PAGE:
“I study the market, because it’s my business to trade. In the forty years which I have devoted to making speculation a successful business venture, I am still discovering new rules to apply to that business,” he once remarked. "Experience has taught me the way a market behaves is an excellent guide for an operator to follow. Observation gives you the best tips of all, and the behavior of a certain market is all you need at times. You observe, and then experience shows you how to profit by variations from the usual, that is to say, from the probable."
Had Livermore been operating in today’s markets, he might have found it intriguing that the direction of the Japanese yen would become a key driver of the Dow Jones Industrials. Traditional indicators such as the health of the US economy, company earnings, cash flow, and future sales forecasts are all taking a backseat to forecasting the direction of the heavily manipulated Japanese yen in the foreign exchange market, in order to predict the Dow Jones Industrials (DIA).
The infamous “yen carry” trade, which involves borrowing in Japanese yen at less than 1% to invest in riskier assets like commodities and stocks, has mushroomed to an estimated $500 billion to $800 billion in size. It’s made the Bank of Japan, the world’s top central banker, and the US Treasury and the Federal Reserve are key collaborators with Tokyo in guiding the dollar /yen and the Dow Jones Industrials.
Someday, the DJI’s obsession with the US$/yen exchange rate will fade into oblivion. But for now, it’s the endless flow of cheap capital from Tokyo that is pumping up the DJI Index to record highs, at a time when the US economy is slowing towards zero percent growth, and S&P 500 (SPY) earnings growth is expected to slow to +6% YoY in Q’1, after 4-½ years of straight double-digit profit gains.
The DJI’s 416-point plunge on February 27th, the seventh largest daily point loss in history, ignited by a sudden plunge in the US dollar from 120.75-yen to 118-yen, is just a fading memory. Five weeks later, the DJI is once again riding high, recouping most of its panic stricken losses from the Feb 27th to March 13th shakeout, the shortest and shallowest correction from a record high in history.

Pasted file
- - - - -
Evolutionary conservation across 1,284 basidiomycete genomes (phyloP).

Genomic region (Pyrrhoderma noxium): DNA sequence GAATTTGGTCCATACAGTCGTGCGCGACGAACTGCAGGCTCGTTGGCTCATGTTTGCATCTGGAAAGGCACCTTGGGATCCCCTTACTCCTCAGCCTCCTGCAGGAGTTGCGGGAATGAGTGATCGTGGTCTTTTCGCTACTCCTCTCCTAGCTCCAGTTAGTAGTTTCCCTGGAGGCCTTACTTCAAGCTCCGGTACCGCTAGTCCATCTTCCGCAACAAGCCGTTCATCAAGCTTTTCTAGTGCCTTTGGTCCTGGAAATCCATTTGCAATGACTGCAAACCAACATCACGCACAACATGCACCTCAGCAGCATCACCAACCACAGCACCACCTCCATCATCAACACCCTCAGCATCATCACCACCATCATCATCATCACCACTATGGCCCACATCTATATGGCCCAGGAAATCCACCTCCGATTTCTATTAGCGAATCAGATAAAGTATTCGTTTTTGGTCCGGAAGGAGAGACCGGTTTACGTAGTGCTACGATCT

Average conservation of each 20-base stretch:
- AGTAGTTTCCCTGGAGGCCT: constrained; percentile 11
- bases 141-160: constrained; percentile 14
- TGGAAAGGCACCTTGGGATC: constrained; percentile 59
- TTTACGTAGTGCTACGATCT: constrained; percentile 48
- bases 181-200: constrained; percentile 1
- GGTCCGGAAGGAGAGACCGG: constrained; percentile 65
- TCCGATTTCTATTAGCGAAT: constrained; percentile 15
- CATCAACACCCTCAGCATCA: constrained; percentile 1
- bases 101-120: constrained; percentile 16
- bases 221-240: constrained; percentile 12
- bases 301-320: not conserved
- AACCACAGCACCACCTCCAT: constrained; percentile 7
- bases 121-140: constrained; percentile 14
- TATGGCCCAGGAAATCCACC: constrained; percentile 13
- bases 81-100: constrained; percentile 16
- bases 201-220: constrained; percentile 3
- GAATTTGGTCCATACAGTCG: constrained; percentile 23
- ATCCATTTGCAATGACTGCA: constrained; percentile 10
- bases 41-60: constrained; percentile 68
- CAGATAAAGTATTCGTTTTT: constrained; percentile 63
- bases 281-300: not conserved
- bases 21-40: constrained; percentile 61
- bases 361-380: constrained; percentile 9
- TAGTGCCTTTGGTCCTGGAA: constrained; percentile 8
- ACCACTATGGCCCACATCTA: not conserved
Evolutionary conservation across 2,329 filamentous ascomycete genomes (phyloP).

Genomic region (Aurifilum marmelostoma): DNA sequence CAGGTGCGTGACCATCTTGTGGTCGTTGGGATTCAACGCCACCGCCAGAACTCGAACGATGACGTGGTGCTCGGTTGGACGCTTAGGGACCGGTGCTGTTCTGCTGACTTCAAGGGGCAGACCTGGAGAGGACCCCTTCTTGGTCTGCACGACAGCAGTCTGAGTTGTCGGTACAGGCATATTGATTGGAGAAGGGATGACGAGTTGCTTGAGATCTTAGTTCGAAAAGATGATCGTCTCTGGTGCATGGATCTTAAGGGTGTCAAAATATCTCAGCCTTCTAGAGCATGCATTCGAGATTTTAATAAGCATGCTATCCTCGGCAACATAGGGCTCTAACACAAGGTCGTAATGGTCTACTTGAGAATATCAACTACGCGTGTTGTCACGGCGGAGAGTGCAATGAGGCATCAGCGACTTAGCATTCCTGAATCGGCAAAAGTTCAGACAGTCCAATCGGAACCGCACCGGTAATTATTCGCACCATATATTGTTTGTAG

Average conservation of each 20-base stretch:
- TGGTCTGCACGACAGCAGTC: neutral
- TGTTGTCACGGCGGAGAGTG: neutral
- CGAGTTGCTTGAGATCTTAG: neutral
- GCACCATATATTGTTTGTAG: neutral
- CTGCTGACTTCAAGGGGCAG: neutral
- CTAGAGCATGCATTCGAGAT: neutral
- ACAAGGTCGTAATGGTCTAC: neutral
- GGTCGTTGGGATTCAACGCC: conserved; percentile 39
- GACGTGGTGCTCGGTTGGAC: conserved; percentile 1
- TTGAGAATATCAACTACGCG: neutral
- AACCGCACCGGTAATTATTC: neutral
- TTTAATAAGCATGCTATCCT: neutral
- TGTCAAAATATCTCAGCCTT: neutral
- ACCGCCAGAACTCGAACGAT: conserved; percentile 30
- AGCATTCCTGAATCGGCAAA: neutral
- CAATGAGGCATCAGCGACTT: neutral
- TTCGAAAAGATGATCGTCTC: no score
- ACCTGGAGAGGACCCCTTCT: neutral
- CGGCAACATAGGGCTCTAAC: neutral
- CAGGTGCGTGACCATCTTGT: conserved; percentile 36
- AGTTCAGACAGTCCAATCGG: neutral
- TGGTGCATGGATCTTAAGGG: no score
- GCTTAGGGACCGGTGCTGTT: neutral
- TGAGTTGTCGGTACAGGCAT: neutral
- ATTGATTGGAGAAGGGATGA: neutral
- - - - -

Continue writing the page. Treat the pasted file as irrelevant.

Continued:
Instead, it’s the US dollar’s recovery from a low of 115.25-yen on March 5th to 119.25-yen on April 10th that has revived bullish sentiment on Wall Street. Higher stock prices at a time of slowing earnings growth can raise S&P 500 P/E ratios to dangerously high levels. But it’s the Bank of Japan’s 0.50% overnight loan rate and the Fed’s purchases of long-dated bonds in the Treasury market, that are the primary obsession of US and global stock market operators these days.
US Labor Apparatchniks Prop-Up the US Dollar
The “yen carry” trade appears to be a “risk-free” trade, with both the Japanese ministry of finance and the US Treasury working for a stronger dollar against the yen. However, the “yen carry” trade did blow-up on February 27th, from unexpected meltdowns in shares of US sub-prime lenders. Top US mortgage lender Countrywide Financial (CFC) extended its recent losses to $32.50 /share on April 2nd, after top sub-prime lender New Century Financial filed for Chapter 11 bankruptcy.
The demise of New Century came less than two months after it had first disclosed problems with delinquent and defaulted loans. It stopped making loans last month, after having made nearly $60 billion in 2006. “Sub-prime woes are not a small issue,” said the 81-year-old former Fed kingpin “Easy” Al Greenspan on March 16th. “Much of the strength in consumer spending over the past five years could be traced to capital gains, both realized and unrealized, on surging housing prices.”
“If home prices keep falling, there could be more of an impact on the broader US economy’s momentum,” Greenspan warned. But the US Plunge Protection Team has been working overtime with Japan’s ministry of finance, to repair the damage to the global stock markets, by downplaying the risks to the US economy from the sub-prime loan meltdown, and pursuing policies to keep the yen weak.
After “closely tracking” the slide CFC.N in February and March, the dollar /yen exchange rate began to diverge from CFC.N in April, as currency traders bet on a rosy US employment report on April 6th. “Observation, experience, and memory, are what a successful trader must depend on. He must not only observe accurately, but remember at all times, what he has observed,” said Livermore.
“He cannot bet on the unreasonable or the unexpected. He must always bet on probabilities and try to anticipate them. Years of practice at the game, of constant study, of always remembering, enable the trader to act on the instant when the unexpected happens, as well as when the expected comes to pass,” said Livermore.
Fuzzy Math and US Jobs Reports
US Labor apparatchniks have a history of tinkering with employment reports. Last August, Labor revised an original 128,000 increase in payrolls into a gain of 230,000 jobs and September’s 51,000 increase was revised upwards to a 148,000 gain. Last November, Labor apparatchniks raised a lot of eyebrows, when their fuzzy math produced an extra 810,000 jobs from April 2005 through March 2006 than originally reported, all with the simple stroke of a pen.
So traders bet correctly, when Labor reported a “stronger-than-expected” 180,000 new jobs for March with the jobless rate slipping to 4.4%, a six year low, implying the US economy remains resilient despite a slowdown in housing. Labor went two steps further and revised upward the estimate for jobs created in January and February by 16,000 each month to 162,000 and 113,000 respectively.
Still, the most glaring irregularity in Labor’s latest employment report was a 56,000 increase in construction jobs to a near record 7.7 million workers, and offsetting a decline of 61,000 in February. One might have suspected that the sizeable loss of construction jobs in February was the beginning of a trend, and not a one-time fluke, given the 33% slide in housing starts since January 2006.